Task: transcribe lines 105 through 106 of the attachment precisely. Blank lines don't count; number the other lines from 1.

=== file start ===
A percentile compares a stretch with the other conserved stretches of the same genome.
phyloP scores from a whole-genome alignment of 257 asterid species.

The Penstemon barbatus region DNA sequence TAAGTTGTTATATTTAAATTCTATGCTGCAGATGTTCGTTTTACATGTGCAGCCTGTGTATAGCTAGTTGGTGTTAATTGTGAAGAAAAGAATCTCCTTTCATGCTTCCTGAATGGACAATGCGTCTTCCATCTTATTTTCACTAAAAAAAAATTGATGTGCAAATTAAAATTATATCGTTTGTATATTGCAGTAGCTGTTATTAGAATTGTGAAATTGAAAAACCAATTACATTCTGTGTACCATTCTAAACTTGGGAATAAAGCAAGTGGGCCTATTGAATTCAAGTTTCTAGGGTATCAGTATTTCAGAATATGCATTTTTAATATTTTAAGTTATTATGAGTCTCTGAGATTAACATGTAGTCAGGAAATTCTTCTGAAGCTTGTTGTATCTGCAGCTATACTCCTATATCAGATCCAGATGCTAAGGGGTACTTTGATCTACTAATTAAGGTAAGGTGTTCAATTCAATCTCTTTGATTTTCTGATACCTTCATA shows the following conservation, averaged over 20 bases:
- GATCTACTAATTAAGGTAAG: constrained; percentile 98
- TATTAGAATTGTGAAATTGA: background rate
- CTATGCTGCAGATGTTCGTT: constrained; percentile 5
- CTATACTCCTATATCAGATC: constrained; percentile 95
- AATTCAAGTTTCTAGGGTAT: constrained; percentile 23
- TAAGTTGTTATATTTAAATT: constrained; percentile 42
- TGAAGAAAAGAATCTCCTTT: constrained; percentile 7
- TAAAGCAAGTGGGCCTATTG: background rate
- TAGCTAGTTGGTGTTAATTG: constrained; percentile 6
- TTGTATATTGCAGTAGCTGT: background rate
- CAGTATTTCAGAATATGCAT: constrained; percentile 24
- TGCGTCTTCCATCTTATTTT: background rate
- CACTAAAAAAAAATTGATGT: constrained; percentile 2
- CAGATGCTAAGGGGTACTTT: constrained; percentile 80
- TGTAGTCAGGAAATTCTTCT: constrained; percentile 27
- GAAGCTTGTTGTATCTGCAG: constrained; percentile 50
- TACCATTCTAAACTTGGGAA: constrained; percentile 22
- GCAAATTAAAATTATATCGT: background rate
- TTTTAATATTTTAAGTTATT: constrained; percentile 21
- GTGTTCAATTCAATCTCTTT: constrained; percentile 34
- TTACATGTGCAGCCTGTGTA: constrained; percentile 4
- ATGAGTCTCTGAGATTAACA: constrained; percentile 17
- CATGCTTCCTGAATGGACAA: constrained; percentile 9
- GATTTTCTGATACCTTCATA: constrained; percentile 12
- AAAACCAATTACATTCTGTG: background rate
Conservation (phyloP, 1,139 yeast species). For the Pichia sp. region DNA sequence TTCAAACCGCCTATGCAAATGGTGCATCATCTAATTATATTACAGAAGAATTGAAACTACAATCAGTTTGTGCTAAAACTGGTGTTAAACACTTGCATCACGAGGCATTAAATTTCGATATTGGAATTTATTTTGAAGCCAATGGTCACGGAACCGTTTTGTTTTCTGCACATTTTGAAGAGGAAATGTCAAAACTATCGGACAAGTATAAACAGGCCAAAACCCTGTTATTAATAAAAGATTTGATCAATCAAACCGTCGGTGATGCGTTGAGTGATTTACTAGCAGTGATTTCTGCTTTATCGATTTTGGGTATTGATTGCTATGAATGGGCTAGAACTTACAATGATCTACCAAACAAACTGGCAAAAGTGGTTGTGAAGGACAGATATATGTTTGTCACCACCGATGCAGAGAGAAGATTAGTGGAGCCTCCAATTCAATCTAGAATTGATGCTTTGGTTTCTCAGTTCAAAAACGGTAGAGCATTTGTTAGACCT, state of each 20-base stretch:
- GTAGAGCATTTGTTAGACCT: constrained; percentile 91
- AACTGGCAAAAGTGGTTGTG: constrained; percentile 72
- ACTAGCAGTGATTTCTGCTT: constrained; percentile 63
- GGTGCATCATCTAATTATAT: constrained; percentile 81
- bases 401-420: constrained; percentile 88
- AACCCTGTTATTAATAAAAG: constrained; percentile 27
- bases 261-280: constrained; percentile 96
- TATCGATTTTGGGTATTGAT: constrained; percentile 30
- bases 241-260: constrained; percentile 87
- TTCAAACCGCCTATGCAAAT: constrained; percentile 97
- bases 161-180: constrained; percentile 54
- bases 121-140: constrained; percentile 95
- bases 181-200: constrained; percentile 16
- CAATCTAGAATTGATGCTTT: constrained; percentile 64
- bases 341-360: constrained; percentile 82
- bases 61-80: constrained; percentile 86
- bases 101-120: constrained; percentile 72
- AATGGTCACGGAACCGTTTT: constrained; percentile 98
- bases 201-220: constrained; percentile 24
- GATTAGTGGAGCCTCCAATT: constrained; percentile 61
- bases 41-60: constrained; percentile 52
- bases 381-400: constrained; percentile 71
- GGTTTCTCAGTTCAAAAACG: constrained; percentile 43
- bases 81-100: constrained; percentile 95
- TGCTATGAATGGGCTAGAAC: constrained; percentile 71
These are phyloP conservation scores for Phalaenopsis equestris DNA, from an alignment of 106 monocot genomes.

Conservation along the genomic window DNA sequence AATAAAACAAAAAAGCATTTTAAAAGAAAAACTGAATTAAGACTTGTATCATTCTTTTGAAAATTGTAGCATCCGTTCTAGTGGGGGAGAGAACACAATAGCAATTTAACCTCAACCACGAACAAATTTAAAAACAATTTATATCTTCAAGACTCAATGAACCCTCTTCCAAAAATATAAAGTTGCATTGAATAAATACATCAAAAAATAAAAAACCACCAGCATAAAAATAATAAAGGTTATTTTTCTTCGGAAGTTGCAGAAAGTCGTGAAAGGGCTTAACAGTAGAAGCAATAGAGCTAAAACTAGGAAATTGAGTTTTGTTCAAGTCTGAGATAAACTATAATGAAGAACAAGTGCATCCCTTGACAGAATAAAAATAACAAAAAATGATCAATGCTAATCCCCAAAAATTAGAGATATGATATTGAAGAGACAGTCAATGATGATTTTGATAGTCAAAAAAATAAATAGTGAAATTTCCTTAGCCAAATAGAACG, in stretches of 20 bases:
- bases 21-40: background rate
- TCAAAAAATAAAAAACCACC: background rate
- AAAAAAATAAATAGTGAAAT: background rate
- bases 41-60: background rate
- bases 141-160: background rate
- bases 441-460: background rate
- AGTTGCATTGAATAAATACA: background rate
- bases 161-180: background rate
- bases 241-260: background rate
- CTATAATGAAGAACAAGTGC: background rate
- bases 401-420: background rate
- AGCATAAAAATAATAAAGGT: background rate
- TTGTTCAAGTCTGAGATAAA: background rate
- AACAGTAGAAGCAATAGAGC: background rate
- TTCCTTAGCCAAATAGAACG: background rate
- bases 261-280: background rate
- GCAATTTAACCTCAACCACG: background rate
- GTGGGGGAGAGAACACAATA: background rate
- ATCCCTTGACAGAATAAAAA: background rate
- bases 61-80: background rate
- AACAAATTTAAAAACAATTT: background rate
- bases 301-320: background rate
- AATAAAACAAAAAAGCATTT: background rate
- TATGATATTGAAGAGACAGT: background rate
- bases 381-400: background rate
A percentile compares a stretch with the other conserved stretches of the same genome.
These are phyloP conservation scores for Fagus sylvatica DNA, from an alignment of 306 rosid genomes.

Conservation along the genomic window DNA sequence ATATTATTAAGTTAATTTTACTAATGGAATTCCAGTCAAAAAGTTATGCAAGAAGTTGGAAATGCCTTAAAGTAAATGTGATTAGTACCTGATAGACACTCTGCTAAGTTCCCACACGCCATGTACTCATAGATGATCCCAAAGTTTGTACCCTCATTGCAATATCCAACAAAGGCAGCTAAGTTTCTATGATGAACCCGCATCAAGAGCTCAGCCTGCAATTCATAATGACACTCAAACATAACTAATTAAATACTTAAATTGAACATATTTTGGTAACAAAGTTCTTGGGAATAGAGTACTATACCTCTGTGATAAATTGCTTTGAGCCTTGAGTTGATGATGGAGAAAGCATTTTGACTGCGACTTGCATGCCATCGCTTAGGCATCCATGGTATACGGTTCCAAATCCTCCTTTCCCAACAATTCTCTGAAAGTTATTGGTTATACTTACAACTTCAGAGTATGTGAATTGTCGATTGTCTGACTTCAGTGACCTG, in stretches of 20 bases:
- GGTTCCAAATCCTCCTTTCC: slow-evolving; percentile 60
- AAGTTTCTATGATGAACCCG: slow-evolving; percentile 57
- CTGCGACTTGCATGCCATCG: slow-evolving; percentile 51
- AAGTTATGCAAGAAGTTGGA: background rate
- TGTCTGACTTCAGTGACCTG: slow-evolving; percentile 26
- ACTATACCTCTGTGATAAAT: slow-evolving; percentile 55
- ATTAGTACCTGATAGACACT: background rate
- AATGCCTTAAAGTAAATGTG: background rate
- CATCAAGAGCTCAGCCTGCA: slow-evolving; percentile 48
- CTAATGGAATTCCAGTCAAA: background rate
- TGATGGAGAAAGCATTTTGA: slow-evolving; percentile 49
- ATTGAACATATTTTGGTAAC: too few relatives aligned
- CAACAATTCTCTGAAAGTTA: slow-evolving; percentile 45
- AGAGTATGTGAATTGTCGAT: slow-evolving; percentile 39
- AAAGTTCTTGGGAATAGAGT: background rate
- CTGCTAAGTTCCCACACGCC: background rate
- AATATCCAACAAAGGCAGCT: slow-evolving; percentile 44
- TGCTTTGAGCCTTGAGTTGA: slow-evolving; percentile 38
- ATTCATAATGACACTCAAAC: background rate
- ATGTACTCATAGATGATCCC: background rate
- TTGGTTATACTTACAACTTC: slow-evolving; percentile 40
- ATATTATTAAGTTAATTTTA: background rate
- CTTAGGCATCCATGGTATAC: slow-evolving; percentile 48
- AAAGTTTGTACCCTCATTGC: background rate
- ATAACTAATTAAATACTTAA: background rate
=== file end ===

- TTGGTTATACTTACAACTTC: slow-evolving; percentile 40
- ATATTATTAAGTTAATTTTA: background rate